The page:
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All the complex tasks of thread management are transparently built into the LabVIEW execution system. Text-based programmers must learn new, complex programming practices to create a multithreaded application. However, all LabVIEW applications are automatically multithreaded without any code modifications.
In addition to the preemptive multitasking of the operating system, LabVIEW employs a cooperative multitasking system. During compilation, LabVIEW analyzes VIs to find groups of nodes that can execute together in what are called clumps. Each priority and execution system combination has a run queue data structure that retains which clumps can run together. When the execution system activates a thread, the execution system retrieves and executes a clump from the run queue. When the execution system finishes executing, it stores additional clumps that meet the input conditions on the run queue, which allows the block diagram to execute in any of the available execution threads. If the block diagram includes enough parallelism, it can simultaneously execute in all threads.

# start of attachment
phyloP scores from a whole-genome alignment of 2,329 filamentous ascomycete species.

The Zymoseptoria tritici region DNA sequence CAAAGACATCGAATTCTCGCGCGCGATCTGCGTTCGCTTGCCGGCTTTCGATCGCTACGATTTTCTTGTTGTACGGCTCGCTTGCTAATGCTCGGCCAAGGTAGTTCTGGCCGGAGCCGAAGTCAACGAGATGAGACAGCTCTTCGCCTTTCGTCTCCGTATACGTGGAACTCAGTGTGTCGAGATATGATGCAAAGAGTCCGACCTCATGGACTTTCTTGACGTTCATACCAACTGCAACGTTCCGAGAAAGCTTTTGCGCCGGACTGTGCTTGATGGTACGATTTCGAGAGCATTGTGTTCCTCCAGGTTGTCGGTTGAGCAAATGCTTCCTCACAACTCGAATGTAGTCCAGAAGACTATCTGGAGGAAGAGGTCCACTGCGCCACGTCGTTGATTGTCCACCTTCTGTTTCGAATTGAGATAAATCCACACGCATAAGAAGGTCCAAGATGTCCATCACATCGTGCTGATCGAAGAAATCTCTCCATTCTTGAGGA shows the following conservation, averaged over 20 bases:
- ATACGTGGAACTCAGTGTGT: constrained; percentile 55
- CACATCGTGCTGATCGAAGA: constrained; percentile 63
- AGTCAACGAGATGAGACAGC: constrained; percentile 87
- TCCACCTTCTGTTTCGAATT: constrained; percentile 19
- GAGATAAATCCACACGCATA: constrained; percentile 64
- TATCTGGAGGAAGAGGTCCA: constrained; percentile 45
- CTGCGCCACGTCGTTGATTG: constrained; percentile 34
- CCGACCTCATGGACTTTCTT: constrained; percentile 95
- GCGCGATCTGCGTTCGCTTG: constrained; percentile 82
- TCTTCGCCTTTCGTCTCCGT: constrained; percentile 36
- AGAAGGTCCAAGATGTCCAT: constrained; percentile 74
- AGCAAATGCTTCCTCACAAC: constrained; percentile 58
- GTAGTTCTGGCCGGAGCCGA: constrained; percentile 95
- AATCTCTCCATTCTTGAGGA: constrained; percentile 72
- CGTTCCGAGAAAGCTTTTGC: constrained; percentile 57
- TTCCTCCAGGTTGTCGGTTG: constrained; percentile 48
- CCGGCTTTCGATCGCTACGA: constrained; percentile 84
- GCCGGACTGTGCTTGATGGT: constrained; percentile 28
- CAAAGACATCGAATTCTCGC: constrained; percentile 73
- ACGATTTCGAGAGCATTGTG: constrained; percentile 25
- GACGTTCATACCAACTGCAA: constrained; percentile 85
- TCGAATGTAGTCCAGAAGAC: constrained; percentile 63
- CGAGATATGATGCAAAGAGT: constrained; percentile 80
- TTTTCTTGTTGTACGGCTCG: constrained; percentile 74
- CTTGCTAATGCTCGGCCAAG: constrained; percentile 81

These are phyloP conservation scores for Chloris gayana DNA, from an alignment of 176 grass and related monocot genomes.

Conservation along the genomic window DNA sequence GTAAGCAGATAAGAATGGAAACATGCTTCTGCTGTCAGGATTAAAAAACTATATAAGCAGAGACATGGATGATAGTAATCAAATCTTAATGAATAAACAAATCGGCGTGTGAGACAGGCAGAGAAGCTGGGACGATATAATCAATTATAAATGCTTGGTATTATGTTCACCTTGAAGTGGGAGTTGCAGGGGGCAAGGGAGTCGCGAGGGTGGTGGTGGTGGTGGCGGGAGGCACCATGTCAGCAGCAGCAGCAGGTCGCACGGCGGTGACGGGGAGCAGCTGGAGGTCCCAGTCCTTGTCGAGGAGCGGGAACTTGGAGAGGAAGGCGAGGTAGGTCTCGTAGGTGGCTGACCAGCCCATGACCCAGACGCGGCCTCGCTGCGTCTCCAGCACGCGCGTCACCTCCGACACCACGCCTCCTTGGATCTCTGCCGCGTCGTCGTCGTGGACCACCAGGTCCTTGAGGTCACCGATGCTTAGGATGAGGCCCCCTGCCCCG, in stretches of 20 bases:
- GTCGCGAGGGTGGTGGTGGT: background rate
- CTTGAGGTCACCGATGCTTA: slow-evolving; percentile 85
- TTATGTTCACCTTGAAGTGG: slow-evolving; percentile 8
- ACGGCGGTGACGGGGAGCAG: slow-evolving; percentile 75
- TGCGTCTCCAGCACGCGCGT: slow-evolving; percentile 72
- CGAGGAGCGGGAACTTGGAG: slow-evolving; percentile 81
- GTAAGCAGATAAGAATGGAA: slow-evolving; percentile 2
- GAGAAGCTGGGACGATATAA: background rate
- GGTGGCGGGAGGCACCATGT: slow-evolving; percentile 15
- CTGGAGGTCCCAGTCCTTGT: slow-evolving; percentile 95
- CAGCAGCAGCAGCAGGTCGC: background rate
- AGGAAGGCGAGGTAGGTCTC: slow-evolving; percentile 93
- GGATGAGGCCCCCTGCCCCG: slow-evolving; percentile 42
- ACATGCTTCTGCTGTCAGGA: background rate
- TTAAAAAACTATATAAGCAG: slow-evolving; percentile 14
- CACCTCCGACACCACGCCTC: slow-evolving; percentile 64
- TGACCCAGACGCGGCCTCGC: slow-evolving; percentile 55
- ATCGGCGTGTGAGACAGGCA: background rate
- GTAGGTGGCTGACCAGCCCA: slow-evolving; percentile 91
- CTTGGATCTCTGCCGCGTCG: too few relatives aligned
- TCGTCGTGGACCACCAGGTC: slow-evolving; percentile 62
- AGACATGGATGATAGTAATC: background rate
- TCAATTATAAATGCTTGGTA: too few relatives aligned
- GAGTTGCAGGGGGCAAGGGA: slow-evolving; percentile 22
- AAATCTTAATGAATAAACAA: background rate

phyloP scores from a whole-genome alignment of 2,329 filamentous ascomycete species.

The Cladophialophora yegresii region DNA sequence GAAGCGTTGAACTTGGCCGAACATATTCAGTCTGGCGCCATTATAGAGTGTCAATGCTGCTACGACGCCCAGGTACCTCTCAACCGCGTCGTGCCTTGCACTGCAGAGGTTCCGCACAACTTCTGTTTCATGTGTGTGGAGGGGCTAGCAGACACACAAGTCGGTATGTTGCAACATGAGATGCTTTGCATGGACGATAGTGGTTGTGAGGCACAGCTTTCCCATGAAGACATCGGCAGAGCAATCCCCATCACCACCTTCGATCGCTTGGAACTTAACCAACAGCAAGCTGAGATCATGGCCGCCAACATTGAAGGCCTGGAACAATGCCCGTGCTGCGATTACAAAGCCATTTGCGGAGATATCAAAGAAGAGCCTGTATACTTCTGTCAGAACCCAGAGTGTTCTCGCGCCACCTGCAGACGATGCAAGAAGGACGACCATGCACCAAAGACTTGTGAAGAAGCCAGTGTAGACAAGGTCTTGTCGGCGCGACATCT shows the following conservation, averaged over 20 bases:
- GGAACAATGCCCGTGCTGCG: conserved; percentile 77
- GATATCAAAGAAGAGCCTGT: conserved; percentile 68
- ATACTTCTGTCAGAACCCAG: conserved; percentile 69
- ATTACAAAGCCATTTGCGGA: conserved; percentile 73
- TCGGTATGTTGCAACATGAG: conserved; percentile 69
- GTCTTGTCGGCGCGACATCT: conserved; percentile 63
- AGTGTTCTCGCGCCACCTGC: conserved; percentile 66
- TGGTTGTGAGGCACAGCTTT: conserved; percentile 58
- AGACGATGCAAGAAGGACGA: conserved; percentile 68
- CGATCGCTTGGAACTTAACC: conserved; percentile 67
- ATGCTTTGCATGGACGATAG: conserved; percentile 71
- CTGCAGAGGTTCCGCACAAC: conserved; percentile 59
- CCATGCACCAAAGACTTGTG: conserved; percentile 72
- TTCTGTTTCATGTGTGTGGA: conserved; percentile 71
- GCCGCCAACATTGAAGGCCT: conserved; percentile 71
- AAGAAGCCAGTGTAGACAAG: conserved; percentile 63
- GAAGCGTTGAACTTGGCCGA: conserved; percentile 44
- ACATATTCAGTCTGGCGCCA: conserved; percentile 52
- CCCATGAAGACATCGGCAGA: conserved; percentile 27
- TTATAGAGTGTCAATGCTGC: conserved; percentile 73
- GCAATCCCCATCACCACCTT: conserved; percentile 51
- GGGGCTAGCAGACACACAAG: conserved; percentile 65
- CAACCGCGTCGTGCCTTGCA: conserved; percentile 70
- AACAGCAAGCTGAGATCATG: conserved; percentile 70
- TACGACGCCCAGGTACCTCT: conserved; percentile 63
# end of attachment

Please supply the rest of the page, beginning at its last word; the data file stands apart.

LabVIEW does not permanently assign clumps of code to a particular thread. LabVIEW can execute a clump using a different thread the next time you run the VI.
The red rectangles in the following block diagram show an example of how LabVIEW groups nodes in clumps.
In this example, the block diagram has three different clumps because the clump of controls is the same as the clump of indicators. As a result, this clump executes at two different times. A clump sleeps, or delays, before and after it executes. After the first clump on the left executes, it sleeps while the two clumps with the For Loops execute. The right and left clump stops sleeping when the VI is ready to execute the operations in the clump of indicators.